Protest seeking to end Iraq war


LEWISTON – Rachel Salloway, Sarah Sprague and Ben Linder, all Bates College students, will hop on a bus tonight headed for Washington.

Along with 44 other Bates students, they’ll ride the bus all night to take part in a mass anti-Iraq war protest Saturday on the National Mall.

Their bus will be one of five loaded with Mainers angry enough about Iraq to go to Washington.

“This trip is really important,” Salloway said. “It’s important to support our troops by wanting to bring them home, instead of thinking supporting the troops means you have to support the war.” Supporting the military “means I want them safe at home here,” she said.

Linder said he’s been opposed to the war since it started. “Now is a good time to get some momentum with a Democratic majority” in Congress, Linder said. “The more noise that people in Washington hear about this, the more likely they’ll be to listen.”

Sprague said she’s going “because this conflict has gone on for far too long with our administration ignoring the people’s voices. I want to be among the people who are shouting back.”

Bates College Chaplain Bill Blaine-Wallace helped organize the Bates bus.

“It’s full,” he said Thursday. He’s referring other students to other buses leaving Maine.

Dan Muller of Peace Action Maine said his group has four buses going to D.C. They too were full Thursday. “And a lot of people are going on their own,” Muller said.

Initially, Peace Action Maine wasn’t planning on taking buses to D.C. “But we got a number of calls from people asking us to do it. We said we probably should do one bus.” One bus led to four. “We had to cut it off at four,” Muller said. “We couldn’t coordinate more than that.”

Tonight, from 8:15 until 9, there’ll be a 45-minute send-off bus rally and send-off at the park and ride parking lot at Franklin Arterial and Marginal Way in Portland. At 9 p.m. the Portland buses will roll. The Bates bus leaves Lewiston around 10 p.m.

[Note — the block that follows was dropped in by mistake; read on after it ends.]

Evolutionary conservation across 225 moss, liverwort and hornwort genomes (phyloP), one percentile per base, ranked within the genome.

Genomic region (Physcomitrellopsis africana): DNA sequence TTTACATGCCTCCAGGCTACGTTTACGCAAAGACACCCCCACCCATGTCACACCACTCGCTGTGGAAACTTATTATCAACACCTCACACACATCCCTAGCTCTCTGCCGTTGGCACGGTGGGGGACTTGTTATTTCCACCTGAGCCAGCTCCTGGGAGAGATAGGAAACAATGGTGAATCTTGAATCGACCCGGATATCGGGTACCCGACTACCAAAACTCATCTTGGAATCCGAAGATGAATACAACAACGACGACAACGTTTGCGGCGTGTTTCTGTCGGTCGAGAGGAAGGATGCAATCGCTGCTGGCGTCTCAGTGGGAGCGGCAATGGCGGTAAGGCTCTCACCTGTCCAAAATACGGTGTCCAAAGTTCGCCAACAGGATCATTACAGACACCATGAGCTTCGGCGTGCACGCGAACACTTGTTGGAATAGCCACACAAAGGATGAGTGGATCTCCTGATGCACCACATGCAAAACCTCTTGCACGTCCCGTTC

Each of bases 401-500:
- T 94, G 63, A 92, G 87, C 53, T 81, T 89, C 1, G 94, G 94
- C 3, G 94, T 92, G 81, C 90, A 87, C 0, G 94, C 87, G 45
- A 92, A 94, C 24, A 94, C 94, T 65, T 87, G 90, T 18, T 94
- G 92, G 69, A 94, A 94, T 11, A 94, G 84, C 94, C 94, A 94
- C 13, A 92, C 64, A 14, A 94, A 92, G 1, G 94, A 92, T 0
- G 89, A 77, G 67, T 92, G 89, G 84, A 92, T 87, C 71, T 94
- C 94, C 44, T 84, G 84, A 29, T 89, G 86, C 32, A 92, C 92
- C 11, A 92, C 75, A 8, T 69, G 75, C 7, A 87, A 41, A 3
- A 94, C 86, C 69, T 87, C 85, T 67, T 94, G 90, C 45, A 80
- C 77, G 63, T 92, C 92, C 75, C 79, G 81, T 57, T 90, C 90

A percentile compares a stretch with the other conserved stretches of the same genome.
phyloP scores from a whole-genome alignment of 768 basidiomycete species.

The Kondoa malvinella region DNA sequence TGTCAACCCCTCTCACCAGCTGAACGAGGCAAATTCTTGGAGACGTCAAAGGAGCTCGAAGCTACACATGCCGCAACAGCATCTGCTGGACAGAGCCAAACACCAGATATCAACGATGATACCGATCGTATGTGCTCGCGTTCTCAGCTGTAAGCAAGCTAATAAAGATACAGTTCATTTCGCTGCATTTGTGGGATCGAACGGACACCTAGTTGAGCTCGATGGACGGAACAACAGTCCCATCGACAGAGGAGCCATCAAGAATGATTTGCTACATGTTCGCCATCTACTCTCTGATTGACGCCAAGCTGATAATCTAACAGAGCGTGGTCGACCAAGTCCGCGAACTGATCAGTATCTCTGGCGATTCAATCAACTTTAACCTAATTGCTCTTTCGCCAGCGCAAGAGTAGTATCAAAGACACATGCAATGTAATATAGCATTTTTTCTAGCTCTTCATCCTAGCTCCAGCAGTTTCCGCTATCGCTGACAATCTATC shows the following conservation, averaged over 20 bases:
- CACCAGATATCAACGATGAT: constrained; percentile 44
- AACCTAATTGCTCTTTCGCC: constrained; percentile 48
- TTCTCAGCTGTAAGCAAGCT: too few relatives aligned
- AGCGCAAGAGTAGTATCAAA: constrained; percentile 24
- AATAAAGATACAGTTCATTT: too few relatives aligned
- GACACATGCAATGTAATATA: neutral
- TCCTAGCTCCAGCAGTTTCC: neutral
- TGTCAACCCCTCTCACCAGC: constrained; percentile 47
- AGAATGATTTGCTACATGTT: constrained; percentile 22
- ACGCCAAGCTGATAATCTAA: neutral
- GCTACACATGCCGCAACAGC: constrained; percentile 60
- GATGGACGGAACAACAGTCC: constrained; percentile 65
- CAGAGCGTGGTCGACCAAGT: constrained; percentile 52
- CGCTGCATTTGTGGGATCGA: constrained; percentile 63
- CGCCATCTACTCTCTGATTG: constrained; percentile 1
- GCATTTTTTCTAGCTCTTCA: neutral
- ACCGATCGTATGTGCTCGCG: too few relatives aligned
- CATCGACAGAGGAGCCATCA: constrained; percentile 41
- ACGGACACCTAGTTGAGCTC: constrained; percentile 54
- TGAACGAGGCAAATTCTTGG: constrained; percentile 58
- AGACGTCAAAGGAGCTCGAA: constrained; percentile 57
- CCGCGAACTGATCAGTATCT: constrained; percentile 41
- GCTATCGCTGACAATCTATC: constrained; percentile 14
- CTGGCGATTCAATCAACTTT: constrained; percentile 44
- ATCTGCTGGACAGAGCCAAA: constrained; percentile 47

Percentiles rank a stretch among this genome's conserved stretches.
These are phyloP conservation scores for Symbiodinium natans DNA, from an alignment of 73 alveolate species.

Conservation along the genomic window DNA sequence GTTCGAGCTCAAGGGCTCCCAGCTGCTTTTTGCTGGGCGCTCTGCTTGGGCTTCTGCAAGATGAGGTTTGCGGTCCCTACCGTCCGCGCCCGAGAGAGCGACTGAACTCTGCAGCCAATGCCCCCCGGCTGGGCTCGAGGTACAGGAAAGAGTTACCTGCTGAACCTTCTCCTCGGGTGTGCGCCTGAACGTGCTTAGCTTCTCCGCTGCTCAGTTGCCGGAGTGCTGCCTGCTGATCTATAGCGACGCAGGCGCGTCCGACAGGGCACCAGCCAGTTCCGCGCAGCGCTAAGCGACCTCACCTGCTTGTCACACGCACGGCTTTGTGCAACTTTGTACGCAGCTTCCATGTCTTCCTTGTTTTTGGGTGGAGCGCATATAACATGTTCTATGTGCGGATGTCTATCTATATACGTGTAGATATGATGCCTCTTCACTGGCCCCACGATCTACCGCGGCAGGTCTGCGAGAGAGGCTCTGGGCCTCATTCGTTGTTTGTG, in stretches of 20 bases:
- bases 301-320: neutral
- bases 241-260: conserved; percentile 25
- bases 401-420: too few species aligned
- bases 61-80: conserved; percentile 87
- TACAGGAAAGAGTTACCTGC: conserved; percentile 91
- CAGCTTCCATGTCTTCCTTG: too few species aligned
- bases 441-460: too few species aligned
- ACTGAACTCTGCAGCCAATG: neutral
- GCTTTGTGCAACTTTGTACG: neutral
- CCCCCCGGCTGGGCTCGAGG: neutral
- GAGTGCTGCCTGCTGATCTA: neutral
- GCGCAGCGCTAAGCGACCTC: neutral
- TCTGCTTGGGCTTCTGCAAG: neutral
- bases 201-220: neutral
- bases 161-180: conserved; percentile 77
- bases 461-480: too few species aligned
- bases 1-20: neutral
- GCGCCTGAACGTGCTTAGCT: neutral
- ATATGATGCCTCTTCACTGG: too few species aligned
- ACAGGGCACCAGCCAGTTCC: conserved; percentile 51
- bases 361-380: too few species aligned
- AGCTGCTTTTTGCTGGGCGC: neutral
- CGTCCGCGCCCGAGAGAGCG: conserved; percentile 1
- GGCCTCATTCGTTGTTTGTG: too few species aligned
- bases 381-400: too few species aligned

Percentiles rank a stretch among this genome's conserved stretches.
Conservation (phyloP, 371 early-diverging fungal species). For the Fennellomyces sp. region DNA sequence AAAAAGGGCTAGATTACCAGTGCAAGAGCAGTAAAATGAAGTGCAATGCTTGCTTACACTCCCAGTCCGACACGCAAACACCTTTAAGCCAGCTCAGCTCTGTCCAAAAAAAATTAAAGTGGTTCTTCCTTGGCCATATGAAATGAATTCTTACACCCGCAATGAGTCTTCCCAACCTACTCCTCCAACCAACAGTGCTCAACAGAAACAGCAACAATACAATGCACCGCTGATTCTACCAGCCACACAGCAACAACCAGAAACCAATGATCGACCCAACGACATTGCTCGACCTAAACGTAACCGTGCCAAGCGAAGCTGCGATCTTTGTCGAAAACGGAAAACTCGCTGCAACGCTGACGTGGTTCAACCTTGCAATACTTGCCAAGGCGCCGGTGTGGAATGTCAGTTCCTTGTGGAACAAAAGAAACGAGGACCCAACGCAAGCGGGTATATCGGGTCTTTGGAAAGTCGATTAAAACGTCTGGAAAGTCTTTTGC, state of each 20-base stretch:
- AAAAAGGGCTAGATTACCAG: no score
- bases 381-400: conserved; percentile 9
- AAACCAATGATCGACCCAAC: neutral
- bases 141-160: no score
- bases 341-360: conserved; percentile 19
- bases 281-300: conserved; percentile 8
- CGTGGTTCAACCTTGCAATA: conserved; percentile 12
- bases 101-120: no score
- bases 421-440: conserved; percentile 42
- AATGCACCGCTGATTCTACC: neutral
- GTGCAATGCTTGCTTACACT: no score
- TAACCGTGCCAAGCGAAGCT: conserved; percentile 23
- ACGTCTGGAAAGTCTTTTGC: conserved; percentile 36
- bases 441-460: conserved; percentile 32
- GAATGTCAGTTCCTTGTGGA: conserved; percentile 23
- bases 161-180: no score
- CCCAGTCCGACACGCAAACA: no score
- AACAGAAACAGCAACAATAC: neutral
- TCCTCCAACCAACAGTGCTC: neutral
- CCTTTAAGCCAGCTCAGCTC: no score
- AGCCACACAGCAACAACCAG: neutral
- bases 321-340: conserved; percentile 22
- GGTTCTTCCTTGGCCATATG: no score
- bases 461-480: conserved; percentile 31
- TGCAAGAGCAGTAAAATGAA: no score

Interest among Mainers in actively opposing the Iraq war was larger than expected, Muller said.

“And it’s not just the number of people calling. It’s the types of people. These are Democrats, Republicans and independents. Some say they voted for Bush and ‘We don’t know what happened to this country.'”

Saturday’s rally is sponsored by the national group United for Peace and Justice. Several groups are working with it, including Win Without War. The national director of Win Without War is former U.S. Rep. Tom Andrews, D-Maine, who lives in Portland and Washington, D.C. Andrews predicted Thursday that more than 100,000 people will turn out at Saturday’s rally, a large number considering it’s the middle of winter, he said.

He offered three reasons why.

“First, we have the daily reports of the carnage out of Iraq and the frustration with that. Then there’s high expectations of a Democratic Congress, which was elected on this issue,” Andrews said. “Thirdly, we have this outrageous escalation of troops that the president has proposed, in defiance of his generals and the vast majority of the American people.”

All that is driving frustration and willingness of people “to stand up and do something about this,” Andrews said.

Organizations opposed to the war “have given up on the president and the White House,” Andrews said. “Our focus will be on Congress … and the congressional power of the purse.”

Members of Congress notice rallies like this and pay attention that people are so motivated they’re coming in person instead of picking up the phone.

On Sunday, Andrews is holding a workshop coaching citizens on how to lobby their members of Congress on Monday.

“About 1,000 people are signed up for that,” Andrews said.


Bates College “peace train” bus leave campus at 10 tonight

Peace Action Maine buses leave Portland at 9 tonight

Bus rally held from 8:15 to 9 tonight in Portland at the park and ride parking lot, Franklin Arterial and Marginal Way.


Ready for the anti-war protest. Bates College students have filled up a bus to go to Washington, D.C., and participate in a mass protest Saturday against the Iraq war. Some of the students said they want to protest to have a voice, and to support the troops by showing they want American soldiers brought home.

From left are students Sarah Sprague, Ben Linder, Brian Quarrier, Stephanie Howson, Rachel Salloway, Bates chaplain Bill Blaine-Wallace and Rose Schwab.